4. Dez Bryant, Wide Receiver, Dallas Cowboys
Known in too many circles as a sideline whiner for America’s Team, Bryant’s skills and playmaking abilities are far too often overshadowed. Despite all the backpage (and frontpage) drama created by Jerry Jones, Tony Romo and company, Dez still ended up catching 93 balls and 13 touchdowns. The play-calling seemed so inconsistent that, on any given Sunday, the run game would disappear or Romo would literally quit looking Bryant’s way for three-quarters or a game. Hopefully, an off-season will right this wrong, and the Dallas brass realizes that Bryant is the only elite talent on the outside. Who else will Romo throw to? Jerry Jones?
3. Josh Gordon, Wide Receiver, Cleveland Browns
I could go on record as saying the biggest surprise for fantasy players in 2013 was none other than Josh Gordon. He essentially played two full games less than a full season, and received targets from less than NFL-ready quarterbacks the entire time. Outside of Gordon, his team, the Browns, have arguably less offensive weapons (depends on how you say and define “offensive”) than any other team in the league. So every defense is, or should be, keying on stopping him. And yet. And yet … he was the No. 1 receiver in fantasy. He had 87 catches and his 1,646 receiving yards led the league. Astounding. I do think he could experience a bit of a drop, as teams have a full off-season to watch film, but if he keeps his nose clean—literally—the sky’s the limit.
2. A.J. Green, Wide Receiver, Cincinnati Bengals
I’m going out on a limb a bit here, I know. Green has as much talent as anyone in the league. The Bengals have begun to surround him with other receiver and running back and tight end talent. With a new offensive coordinator incoming, we shall see what forward steps one Andy Dalton can take. I, for one, believe it can be even better than this year, when he caught 98 balls and 11 touchdowns. When the running game gets going, and defenses can’t double-team him every time, his production will increase. I could be wrong, so be sure to check back here this time next year to see just how strong that limb was.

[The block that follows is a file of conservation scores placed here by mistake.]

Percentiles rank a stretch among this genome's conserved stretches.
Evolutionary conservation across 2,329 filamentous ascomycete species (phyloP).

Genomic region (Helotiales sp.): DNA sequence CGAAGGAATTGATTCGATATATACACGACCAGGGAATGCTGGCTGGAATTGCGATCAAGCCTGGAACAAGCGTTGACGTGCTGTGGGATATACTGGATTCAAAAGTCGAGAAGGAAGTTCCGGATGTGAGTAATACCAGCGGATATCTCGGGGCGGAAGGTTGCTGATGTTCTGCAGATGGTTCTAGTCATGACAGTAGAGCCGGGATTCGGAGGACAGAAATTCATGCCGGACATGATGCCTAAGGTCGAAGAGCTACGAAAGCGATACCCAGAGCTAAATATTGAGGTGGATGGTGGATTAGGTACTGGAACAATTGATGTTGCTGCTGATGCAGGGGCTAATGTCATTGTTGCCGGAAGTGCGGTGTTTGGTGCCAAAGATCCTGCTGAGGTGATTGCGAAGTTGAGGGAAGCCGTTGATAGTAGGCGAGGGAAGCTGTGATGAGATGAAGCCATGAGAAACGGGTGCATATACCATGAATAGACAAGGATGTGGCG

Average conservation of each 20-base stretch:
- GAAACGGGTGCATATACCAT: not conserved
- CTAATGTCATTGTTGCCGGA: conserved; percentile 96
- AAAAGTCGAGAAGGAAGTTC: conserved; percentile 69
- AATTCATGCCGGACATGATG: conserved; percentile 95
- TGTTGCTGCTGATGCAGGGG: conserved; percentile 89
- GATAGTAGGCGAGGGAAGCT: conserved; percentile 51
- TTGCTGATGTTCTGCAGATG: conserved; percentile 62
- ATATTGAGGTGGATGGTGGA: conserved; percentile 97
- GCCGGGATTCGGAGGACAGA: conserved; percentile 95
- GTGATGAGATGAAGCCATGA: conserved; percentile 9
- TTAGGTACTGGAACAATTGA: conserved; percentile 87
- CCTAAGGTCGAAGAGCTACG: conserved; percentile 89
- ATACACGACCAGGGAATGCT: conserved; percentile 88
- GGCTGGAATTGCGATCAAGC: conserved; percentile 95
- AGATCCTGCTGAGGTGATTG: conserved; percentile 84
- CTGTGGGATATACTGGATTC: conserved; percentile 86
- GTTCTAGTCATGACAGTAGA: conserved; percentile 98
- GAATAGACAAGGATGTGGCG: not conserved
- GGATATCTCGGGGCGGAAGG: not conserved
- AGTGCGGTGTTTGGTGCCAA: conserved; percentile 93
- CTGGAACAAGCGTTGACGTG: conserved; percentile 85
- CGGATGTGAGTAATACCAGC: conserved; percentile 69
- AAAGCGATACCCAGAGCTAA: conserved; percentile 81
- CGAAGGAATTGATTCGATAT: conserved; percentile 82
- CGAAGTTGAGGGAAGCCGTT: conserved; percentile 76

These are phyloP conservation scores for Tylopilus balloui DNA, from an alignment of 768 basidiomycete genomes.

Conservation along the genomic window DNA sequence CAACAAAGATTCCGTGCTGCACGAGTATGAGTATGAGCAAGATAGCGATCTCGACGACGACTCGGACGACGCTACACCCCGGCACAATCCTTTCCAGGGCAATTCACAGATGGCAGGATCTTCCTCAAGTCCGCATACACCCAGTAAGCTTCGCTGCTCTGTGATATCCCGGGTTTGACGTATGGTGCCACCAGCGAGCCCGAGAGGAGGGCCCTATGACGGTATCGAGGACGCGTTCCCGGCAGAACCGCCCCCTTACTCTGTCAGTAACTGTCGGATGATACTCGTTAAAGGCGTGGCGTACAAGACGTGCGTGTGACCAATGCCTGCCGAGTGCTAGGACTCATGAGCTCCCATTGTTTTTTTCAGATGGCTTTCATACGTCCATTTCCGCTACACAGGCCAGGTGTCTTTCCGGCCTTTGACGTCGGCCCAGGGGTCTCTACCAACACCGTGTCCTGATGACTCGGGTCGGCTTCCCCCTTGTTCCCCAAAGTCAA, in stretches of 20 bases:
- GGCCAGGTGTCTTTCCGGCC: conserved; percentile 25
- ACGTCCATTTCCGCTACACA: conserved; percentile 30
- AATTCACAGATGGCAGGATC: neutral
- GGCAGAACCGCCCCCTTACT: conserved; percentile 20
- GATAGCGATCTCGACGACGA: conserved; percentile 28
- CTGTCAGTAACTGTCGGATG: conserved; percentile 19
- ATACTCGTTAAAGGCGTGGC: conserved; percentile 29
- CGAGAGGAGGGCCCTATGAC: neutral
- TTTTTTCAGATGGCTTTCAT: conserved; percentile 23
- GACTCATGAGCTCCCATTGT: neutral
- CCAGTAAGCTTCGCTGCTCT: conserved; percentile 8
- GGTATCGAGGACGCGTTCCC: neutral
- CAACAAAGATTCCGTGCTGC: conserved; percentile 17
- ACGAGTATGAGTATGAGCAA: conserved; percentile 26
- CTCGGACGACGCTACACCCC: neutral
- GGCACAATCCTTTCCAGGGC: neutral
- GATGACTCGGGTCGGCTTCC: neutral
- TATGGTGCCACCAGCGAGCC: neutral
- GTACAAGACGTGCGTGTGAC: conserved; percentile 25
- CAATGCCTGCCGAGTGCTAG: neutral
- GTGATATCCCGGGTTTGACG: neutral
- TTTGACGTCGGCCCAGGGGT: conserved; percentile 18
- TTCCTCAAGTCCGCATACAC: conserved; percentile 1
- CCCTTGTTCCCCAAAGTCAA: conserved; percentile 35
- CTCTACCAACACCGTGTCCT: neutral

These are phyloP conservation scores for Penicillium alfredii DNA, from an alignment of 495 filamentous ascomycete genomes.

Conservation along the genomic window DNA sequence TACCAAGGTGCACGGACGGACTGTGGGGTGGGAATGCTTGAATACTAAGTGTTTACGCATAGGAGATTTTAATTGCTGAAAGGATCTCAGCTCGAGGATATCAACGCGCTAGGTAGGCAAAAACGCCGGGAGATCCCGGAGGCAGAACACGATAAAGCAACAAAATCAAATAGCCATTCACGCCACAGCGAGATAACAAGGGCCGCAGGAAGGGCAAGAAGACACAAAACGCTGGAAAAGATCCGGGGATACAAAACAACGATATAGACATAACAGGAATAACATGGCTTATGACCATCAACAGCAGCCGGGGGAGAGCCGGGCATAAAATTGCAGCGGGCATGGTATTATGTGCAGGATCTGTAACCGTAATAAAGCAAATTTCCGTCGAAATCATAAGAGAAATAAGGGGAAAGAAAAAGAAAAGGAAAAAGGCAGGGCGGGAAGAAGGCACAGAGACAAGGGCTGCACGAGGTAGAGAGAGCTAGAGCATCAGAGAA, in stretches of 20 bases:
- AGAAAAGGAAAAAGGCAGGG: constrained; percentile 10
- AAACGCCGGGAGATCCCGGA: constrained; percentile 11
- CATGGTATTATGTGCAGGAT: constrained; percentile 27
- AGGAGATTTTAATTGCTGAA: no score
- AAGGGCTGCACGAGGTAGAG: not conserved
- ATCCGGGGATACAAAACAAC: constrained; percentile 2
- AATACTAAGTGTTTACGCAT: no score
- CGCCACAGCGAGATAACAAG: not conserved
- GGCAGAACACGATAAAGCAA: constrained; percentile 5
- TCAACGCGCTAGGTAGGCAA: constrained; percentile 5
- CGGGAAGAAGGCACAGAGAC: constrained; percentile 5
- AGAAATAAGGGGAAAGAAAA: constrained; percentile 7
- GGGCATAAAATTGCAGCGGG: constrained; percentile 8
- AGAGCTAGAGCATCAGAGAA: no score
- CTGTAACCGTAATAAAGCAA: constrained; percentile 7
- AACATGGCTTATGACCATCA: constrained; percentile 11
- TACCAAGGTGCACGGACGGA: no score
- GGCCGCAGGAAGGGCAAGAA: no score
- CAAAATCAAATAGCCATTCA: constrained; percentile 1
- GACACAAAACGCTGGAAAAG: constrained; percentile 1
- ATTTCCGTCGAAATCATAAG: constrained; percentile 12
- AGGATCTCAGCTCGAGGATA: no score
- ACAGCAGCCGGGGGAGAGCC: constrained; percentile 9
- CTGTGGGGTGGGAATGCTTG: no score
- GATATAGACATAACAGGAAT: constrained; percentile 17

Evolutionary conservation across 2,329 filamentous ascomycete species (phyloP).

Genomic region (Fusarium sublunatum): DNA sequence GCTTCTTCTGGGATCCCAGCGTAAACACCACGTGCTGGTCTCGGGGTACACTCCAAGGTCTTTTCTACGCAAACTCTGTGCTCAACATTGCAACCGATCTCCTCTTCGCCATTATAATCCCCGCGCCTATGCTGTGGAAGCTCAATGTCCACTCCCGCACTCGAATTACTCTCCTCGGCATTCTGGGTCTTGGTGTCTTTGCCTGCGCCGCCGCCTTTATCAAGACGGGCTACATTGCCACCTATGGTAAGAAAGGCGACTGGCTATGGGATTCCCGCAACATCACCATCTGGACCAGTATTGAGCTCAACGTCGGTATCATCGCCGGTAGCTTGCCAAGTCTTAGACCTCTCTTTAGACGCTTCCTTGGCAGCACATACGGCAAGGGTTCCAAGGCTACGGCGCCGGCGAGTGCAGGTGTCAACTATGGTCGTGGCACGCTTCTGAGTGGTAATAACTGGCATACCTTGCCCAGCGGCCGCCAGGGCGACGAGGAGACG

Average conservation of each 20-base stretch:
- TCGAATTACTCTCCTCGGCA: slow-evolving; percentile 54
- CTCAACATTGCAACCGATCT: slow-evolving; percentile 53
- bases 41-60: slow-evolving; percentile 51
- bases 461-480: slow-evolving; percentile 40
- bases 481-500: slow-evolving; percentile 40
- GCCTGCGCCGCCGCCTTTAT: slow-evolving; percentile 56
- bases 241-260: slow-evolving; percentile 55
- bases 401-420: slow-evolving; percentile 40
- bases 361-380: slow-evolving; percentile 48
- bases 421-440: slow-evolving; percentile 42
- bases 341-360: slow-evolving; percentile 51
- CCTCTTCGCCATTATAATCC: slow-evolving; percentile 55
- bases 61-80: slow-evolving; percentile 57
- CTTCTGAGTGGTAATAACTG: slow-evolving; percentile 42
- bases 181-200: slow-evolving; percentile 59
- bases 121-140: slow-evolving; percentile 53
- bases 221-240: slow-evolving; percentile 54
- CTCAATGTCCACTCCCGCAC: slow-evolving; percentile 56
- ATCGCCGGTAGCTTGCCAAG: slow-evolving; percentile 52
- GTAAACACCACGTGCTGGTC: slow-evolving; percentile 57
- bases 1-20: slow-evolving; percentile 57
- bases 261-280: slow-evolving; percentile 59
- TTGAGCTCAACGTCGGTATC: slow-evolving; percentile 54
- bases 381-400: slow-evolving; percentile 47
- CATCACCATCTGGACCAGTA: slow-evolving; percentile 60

1. Calvin Johnson, Wide Receiver, Detroit Lions
I feel a bit pedestrian going with Megatron here. But, really, how could I not? I’ve heard him compared with Jerry Rice as the best wide receiver of all time. Yes, of all time. So I think he’d top this list then. Yes, there’s the issue of Matthew Stafford’s confidence, as well as questions about a new offensive philosophy. But they won’t stop throwing Johnson the ball. And he won’t stop catching those balls. He’ll just out-jump-ball opponents or snatch line drives out of the air or run around guys. Every year, he seems to have another couple touchdowns stopped at the goal-line; he had 12 this year. So, add another 10 or so points to his totals, and he’s your top fantasy wide receiver. I simply don’t seem him slowing down. There’s a reason he’s called the Megatron.
5. Greg Olsen, Tight End, Carolina Panthers